Welcome to The Boar Games‘ Annual Game of the Year List, where we’ll be giving our opinions on our favourite games that have captured our hearts this year. So many amazing titles have been out, with studios releasing anticipated sequels like Horizon Forbidden West and God of War Ragnarök, or even unexpected titles such as Stray and Tunic. (And of course, Elden Ring!)
So without further ado, here are our top picks!
1. Deputy Editor’s Pick (Ethan Delcroix) – Neon White by Angel Matrix/Annapurna Interactive
Credits: Angel Matrix/IGDB
With blockbuster action titles like God of War and Elden Ring dominating the GOTY debate nearing the end of 2022, I’d like to make a case for Angel Matrix’s brilliantly addictive indie puzzle-platformer Neon White. Operating on the premise that the player is an ex-mercenary forced to kill demons in the afterlife, the game mixes awesome high-speed platforming with truly awful dialogue and storytelling – creating an authentically corny speedrunning game that wears its influences on its sleeve.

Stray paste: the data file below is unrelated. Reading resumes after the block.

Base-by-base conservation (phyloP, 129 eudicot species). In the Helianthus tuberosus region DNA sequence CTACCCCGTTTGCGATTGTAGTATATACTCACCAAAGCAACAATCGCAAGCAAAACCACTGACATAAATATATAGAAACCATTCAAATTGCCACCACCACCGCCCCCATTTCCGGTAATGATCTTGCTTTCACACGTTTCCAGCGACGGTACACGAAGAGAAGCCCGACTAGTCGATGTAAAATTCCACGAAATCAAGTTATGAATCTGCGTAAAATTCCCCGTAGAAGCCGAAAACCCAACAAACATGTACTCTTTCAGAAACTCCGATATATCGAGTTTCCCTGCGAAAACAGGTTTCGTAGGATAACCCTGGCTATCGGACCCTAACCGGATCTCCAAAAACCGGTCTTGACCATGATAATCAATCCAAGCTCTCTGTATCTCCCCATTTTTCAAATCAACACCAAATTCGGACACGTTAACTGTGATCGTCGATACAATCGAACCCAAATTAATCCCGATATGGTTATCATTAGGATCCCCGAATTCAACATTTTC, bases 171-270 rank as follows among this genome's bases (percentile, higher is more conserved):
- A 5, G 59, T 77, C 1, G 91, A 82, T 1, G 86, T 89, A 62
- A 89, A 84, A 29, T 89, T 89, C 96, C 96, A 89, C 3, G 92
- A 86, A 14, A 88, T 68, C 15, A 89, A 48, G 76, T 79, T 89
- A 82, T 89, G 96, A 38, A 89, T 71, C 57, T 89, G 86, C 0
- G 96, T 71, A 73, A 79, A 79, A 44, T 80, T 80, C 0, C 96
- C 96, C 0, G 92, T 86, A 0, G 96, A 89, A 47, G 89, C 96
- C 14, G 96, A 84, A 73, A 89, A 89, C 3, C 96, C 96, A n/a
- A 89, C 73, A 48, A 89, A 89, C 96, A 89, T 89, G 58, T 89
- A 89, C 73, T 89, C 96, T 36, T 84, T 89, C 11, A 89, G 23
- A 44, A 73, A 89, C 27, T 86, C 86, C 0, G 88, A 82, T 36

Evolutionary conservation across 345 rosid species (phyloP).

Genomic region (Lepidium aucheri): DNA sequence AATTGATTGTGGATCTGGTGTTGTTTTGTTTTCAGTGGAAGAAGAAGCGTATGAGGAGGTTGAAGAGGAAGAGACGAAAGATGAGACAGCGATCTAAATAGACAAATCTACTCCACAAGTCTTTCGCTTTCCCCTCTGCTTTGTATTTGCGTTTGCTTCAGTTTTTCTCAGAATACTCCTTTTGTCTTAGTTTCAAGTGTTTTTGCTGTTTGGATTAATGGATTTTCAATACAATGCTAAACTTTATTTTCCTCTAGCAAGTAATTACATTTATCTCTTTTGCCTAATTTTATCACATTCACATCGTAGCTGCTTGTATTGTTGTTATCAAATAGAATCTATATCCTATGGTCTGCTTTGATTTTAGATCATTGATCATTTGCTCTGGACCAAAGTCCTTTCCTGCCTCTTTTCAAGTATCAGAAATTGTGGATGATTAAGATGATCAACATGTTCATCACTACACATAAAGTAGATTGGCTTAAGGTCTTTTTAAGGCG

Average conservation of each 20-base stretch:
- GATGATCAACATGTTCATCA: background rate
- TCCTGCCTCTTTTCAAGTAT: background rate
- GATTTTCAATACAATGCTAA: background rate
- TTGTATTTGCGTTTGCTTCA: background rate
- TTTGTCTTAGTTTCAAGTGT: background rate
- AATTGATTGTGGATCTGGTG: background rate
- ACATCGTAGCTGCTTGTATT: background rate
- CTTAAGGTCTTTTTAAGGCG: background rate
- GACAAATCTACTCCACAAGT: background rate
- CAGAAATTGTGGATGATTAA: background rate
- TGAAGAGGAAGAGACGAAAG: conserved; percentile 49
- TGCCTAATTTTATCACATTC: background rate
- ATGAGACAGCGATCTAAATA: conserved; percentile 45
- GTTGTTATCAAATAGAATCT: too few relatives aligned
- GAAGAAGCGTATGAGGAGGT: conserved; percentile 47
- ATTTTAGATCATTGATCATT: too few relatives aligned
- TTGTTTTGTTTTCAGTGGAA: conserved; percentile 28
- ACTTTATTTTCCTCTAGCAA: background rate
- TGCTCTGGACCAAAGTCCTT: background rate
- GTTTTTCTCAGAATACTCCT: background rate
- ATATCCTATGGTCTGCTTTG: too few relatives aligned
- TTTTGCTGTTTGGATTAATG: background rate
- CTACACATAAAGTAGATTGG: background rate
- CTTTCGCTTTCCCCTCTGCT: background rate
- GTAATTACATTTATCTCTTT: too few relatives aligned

Bouncing off of walls to the sound of endless thumping and complex rhythms is really a treat, elevating the unique, artificial atmosphere of the game’s depiction of heaven
Neon White’s primary mechanic is the transformation of guns into cards, that you can either use as conventional weapons or discard for a one-time ability (such as a double jump or grapple hook). But the game’s real genius lies in its ability to make you keep coming back to its levels even after you’ve completed them dozens of times. With its medal and world-ranking systems, the game encourages multiple runs at each level to get the fastest possible time, prioritising the use of discard effects sparingly for quicker and more stylish paths through the maps. This means that instead of being a slog to get through, it’s actually really fun and encourages different play styles.